A couple of weeks ago I had a great podcast chat with James and Mike of the Concrete Academy. I used to work with James on the Mental Health and Young People Think Tank and Mike and I have often chatted on Twitter so it was an easy conversation with lots of laughter – always good in the midst of these highly restricted times we live in!
We talked about the need for something that was designed to elevate and upskill our youth ministers, having watched many leave the church to do so many different things. Not that there’s any criticism for those following a sense of calling, simply a reflection that we’re not seeing youth workers stay in church jobs.
The reasons for this are complex and varied, but one of the key problems is burnout and disillusionment with the job, this is an issue I’ve written and talked about a lot myself. Youth ministers are often responsible for a lot of people and also expected to be responsible to a lot of people! They may arrive in the job with big dreams and visions for their youth work practice but often become disillusioned or burned out as they realise this job is not what they thought it might be. Sometimes that’s about expectations but sometimes it’s about the context they are in, a lack of guidance from those they are responsible to, or a difficult working relationship with the overall leadership of the church. Sometimes the leadership are at risk of burnout themselves and so have very little to give! It’s a complex problem and it needs addressing in the church.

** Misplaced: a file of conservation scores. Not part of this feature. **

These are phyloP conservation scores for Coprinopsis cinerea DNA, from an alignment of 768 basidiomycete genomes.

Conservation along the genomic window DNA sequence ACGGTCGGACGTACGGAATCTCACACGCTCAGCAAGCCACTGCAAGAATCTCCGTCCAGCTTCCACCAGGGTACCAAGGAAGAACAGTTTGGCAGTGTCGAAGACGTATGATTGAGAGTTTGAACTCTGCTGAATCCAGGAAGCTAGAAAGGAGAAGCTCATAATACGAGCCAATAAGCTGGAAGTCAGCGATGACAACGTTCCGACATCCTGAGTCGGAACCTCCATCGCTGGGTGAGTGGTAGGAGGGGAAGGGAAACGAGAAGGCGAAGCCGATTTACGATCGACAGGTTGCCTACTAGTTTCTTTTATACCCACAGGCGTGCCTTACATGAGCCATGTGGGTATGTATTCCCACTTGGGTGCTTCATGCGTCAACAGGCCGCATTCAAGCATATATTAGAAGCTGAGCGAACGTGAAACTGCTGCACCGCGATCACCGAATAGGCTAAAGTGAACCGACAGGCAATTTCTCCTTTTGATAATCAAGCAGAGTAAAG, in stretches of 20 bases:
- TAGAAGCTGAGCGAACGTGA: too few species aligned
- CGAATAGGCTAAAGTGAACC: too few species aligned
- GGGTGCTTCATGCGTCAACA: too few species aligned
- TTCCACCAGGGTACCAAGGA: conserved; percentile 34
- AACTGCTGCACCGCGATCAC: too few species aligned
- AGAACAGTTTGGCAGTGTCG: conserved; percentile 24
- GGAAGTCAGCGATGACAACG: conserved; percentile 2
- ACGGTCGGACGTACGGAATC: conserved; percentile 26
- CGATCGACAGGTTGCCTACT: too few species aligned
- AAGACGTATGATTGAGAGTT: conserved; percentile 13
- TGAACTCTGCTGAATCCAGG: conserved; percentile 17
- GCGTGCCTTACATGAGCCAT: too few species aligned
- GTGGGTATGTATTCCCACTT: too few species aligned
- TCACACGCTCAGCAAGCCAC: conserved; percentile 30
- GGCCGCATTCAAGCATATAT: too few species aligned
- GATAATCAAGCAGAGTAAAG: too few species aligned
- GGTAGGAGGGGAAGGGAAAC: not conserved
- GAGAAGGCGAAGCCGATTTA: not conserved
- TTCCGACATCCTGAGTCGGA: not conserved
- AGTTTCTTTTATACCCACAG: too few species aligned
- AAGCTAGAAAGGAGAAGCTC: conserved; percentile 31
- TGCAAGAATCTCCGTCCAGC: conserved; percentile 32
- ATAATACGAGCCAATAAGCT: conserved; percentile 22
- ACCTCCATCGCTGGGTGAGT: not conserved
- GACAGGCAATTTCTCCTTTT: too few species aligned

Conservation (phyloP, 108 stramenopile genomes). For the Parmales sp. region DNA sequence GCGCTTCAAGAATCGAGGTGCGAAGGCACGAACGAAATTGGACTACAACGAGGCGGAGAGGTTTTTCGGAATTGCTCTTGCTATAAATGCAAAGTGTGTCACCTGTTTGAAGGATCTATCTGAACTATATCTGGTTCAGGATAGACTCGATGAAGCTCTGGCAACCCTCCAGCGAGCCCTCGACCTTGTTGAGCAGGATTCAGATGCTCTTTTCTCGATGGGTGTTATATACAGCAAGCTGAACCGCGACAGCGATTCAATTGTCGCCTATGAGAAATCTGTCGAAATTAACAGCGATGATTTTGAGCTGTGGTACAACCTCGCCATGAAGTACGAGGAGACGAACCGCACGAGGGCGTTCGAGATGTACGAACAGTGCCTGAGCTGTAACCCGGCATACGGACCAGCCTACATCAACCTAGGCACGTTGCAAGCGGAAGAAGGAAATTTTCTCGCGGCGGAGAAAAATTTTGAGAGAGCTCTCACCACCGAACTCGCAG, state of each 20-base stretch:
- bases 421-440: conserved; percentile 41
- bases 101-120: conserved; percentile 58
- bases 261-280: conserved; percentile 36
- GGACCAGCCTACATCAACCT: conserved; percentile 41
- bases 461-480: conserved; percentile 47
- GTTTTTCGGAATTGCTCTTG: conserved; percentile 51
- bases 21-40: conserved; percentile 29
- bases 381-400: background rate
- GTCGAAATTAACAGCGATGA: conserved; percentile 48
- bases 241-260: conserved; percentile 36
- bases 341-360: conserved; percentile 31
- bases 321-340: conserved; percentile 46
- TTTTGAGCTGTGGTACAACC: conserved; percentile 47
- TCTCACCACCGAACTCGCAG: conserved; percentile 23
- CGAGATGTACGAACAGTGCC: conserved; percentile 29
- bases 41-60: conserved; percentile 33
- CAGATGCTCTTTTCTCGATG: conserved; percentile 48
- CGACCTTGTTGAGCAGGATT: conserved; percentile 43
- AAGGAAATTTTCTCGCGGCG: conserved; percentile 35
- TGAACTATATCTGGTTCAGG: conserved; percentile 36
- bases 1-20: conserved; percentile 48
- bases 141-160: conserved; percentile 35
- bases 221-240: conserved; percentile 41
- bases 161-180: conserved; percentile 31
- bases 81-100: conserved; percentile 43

I often participate in a Twitter chat for youth and community workers, the theme a couple of weeks ago was burnout and it was quite an honest and eye-opening conversation involving people from across the field of youth work, not only from church-based roles. You can read that conversation here and as the title of that piece suggests, it’s not a problem that only relates to youth workers but to many others, especially in this time of collective grief and trauma.
Continued Professional Development in the world of youth ministry shouldn’t be a new idea but this feels like it, upskilling those who are already in the job, probably those who have already done the basic training. CPD should build on skills, giving those participating additional strings to their bow, enabling them to feel confident in their field and encouraging new things to grow as a result.
The aim of Concrete Academy to support youth ministers to develop their sense of self and their practice including facilitating something new that learns from the past, engages with the present and transforms the future in their own role and ministry, is clear and, well for want of a better word, concrete!
Mike mentions in the podcast conversation, which is available on Anchor, Spotify and Apple podcasts, that there will be monthly coaching as part of the Academy and this again is something I am really passionate about. If we all had access to regular coaching or mentoring sessions with someone outside of our situation then we would see less burnout, less overwhelm. Not because it’s a ‘magic wand’ but because it allows space for offloading, an hour where we can sort our thoughts, be a little challenged about how we might approach a delicate situation, or just have someone we can say ‘I’m not OK’ to.